With the return of Matt Damon and Paul Greengrass, the future of the Bourne films look strong. But at one point you begin to wonder what will happen to the Bourne books ?

Check out the trailer of Jason Bourne movie here:


The Martian Review (2015)

The Martian is an orgasmic dig into science, unknown territories, top-notch optimism and undying hope.

As the beginning frames of The Martian survival painted the screen with a silent promise of grandeur, the first quotient that riveted me instantly was ‘Hope’. Mark Watney’s undying attitude towards life was really something. His optimistic nature towards survival was commendable. So what adds further icing to this survival tale? Sheer Watney genius!

The Martian is everything a survival movie needs to be. Ridley already had Andy Weir’s brilliant story in his vanguard, and he takes it and moulds it into one helluva beauty. The end result: 141 minutes of awesomeness. It keeps your heart in your mouth, your head attentive so you don’t miss all the useful science jargon, a smile on your face with its great humour whilst keeping you engaged throughout.


Matt Damon is outstanding as Watney. At times it’s like you can almost read his thoughts. He lingers his expressions like an expert and makes you connect instantly. Like one time he talks about his eventuality with a “so, Yeah……Yeah”. His instincts help him tackle every setback. His genius complements his acts. A very practical man, who takes every possibility into account but doesn’t let reality cloud his judgment. This makes you think what if the Martian wasn’t a polymath? Instead a normal human being like us? What would have happened then? Wouldn’t we have, I don’t know, died within a fortnight?

Visuals are rad. The scenic landscapes of Mars and Earth have been framed beautifully. At times the debris in the movie makes its 3D look badass. The screenplay is apt, most of the times shoehorned with Science. The plot is like a tide that makes you rove with its ups and downs. The brilliant brains manifested in the story are quite exceptional too. The flick teaches us a lot of things. The primal one being: never lose hope!

At the same time, Martian makes you feel like a layman. Had you studied properly in school, you would know every little bit they were throwing out there. If you already know something, it would still make you feel you aren’t nerd enough.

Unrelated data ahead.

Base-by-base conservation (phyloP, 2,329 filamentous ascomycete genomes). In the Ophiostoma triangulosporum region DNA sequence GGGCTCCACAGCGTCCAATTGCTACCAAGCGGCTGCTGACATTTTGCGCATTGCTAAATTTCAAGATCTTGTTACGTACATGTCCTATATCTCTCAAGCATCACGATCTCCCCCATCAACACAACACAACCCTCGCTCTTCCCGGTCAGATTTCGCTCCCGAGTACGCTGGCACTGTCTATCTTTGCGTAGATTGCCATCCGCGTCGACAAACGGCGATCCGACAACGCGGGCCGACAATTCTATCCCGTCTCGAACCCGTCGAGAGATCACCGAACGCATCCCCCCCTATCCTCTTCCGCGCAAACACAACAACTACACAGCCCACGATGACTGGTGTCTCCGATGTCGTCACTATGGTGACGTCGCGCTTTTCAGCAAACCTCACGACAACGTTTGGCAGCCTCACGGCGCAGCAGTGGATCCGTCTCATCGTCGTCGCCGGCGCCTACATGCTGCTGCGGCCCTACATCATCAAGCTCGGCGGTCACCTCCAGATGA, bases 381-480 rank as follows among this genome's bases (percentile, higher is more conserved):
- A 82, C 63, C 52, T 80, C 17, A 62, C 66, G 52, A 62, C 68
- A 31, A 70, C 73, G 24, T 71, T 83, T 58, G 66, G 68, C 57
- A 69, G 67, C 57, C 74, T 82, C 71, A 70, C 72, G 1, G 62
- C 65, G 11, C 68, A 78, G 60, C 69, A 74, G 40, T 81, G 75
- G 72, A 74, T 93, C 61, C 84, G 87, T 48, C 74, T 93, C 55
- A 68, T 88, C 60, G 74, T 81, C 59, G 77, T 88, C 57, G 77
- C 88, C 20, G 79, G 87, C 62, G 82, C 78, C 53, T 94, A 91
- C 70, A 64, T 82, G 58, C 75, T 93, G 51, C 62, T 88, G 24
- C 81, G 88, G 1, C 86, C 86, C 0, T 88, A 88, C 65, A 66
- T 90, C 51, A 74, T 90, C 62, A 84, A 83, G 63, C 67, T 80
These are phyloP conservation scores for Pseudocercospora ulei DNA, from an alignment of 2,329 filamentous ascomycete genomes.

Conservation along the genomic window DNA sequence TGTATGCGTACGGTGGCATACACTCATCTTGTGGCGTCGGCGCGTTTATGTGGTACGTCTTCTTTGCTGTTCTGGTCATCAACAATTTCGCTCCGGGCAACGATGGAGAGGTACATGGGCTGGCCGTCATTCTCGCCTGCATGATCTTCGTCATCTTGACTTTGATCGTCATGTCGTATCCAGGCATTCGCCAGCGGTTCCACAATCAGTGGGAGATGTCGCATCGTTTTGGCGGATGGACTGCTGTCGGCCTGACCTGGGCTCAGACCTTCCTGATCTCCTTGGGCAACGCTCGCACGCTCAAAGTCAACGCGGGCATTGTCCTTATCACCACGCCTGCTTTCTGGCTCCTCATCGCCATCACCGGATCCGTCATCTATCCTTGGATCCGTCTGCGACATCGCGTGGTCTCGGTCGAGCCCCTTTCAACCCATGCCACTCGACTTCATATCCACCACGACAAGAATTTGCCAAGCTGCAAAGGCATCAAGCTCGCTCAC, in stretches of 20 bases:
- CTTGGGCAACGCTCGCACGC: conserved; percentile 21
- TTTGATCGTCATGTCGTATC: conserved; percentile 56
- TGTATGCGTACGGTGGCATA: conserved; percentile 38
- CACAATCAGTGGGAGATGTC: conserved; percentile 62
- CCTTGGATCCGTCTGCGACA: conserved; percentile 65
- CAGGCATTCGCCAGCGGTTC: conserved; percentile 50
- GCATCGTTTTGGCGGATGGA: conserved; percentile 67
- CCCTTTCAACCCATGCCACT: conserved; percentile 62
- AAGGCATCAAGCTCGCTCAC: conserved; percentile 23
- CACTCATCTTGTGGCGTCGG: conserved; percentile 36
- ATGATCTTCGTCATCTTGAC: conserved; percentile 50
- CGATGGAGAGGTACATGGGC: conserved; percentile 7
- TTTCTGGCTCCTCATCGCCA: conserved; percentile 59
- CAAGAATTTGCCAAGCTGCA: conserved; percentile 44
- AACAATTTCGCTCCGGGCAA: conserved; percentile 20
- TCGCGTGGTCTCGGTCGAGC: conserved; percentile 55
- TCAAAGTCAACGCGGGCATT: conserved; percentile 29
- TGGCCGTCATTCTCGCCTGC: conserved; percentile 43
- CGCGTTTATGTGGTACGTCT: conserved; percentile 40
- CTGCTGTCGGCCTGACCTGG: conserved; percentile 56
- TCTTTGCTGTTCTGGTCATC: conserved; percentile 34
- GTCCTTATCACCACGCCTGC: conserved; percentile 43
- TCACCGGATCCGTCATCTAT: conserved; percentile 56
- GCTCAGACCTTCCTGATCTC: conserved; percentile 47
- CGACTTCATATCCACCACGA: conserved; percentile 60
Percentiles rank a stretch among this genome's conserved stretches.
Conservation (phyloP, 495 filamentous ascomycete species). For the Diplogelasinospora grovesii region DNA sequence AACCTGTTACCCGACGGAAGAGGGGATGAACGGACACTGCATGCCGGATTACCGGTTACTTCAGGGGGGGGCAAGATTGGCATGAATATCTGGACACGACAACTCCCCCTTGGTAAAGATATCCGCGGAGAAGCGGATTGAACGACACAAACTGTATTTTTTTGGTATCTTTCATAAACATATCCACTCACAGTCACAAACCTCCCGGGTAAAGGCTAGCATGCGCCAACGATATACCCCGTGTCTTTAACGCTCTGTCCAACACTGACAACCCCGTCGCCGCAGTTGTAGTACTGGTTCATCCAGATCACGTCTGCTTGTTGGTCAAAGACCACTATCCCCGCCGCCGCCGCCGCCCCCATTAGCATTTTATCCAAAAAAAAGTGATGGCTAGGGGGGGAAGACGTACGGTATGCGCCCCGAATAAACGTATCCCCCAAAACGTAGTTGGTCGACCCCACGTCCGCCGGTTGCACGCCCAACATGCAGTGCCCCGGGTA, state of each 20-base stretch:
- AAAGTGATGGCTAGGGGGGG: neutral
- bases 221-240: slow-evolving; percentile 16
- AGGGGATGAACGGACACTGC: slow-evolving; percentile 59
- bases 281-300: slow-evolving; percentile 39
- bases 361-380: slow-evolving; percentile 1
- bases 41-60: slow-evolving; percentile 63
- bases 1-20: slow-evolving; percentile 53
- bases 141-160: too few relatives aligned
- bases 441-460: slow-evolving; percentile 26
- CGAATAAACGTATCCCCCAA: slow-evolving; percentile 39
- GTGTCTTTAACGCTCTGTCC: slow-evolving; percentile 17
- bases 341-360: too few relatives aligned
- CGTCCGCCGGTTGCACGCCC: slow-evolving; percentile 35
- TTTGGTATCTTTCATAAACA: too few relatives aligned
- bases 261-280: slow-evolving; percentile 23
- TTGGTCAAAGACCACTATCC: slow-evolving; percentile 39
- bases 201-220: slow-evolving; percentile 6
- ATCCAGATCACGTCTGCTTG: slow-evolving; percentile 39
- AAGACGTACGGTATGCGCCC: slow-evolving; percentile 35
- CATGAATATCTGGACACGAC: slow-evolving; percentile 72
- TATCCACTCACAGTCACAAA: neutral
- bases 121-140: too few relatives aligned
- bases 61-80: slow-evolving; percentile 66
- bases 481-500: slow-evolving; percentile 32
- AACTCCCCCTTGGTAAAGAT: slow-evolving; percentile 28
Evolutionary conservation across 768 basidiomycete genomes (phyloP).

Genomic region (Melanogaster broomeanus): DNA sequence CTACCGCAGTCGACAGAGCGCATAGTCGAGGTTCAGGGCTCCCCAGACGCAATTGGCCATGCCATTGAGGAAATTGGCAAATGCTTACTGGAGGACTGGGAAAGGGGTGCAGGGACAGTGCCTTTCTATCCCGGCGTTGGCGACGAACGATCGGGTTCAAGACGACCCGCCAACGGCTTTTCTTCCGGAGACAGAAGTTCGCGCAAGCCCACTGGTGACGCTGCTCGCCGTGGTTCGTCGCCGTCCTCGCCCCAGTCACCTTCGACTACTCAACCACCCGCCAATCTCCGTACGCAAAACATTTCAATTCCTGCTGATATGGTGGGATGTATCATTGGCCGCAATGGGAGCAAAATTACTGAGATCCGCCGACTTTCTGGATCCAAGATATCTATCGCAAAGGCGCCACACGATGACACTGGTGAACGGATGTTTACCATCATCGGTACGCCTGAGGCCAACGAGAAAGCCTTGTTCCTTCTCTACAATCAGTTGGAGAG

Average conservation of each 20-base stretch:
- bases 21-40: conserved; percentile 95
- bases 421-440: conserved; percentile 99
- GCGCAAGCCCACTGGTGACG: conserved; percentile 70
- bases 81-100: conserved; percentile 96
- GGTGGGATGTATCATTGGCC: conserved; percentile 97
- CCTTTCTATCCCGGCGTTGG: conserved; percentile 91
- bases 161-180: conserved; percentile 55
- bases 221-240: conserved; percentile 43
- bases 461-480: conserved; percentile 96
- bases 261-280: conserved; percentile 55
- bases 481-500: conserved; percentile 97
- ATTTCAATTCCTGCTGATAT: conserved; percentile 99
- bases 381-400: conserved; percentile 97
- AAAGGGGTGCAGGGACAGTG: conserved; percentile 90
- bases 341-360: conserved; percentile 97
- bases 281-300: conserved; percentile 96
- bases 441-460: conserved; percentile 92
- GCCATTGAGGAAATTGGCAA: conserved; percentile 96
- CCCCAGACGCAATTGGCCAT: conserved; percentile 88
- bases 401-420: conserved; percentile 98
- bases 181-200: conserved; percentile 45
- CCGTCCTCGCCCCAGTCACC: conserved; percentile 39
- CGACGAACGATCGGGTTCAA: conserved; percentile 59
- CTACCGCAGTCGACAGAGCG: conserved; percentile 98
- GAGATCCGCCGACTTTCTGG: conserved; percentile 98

I got this sudden urge to build something when I walked out of the theatre. Guess this flick does that to you. 😉

Interstellar Review (2014)

Not long ago, I watched a featurette with excerpts from the movie Interstellar, which showed the gargantuan amount of work and sweat Nolan brethren, Kip Thorne and others put in whilst exploring the behaviour of a black hole. The crisp attention and the minute details they did not overlook flabbergasted me beyond limit. So hopeful was written all over my head. And Nolan never disappoints.


Strewn with science, this movie not only takes you on a joy ride, it educates you as well. The concept of space-time singularity pervades throughout the flick as we witness a superb simulation of a black hole, and it doesn’t stop at just that. We go into it. Yes, through the eyes of our protagonist for the first time, we witness a distinct theoretical world that has found pragmatism. An impeccable representation of Tesseract with threads of time.

The best thing about Nolan is the enormity of the project he takes. The script is so beautifully written that it rivets you right from the start. The concept is like magic, a miracle happening in a distant galaxy. As the story unfolds it makes you feel as if you are getting closer to finding answers to our existence finally. The plot however has something else in store for you. And it is a big fat blunt satire on our loneliness. We are alone and all we have is each other. That is the penultimate truth.

Wormhole was never explored like this before. How time plays tricks on you, powerful representation of anomalies, the wickedness of human mind when left alone in despair(that Damon bit), how the music of nature (the rain, the thunder and the cricket chirping noise) makes you feel home, the conundrum of our purpose, the humour of TARS, the physics that touches almost every part in the flick, the poetry of the brave and wise through Dylan Thomas’s words, superb lamenting conversations, and the brain-wrecking revelations in the end – every little detail has been exemplified with proper logical explanations and shown on a platter of sensations.

Emotional surge is strong, and with a power pack performance by McConnaughey everything uplifts. Bits of a father-daughter melodrama are the most feeling kind. Shatters you from the inside, as you empathize with the protagonist’s tears. Zimmer touches your heart with his profound score. Notes are so brilliant that they put you right into the flick. This too would sit amongst Zimmer’s best works.

It is one of the most ambitious projects that would be remembered in impending debates for the intricacies it touches and the science it explores. Nolan is certainly one of a kind director, a great gift to mankind, a wise man who wouldn’t go gentle into that good night. Kudos to yet another mammoth achievement!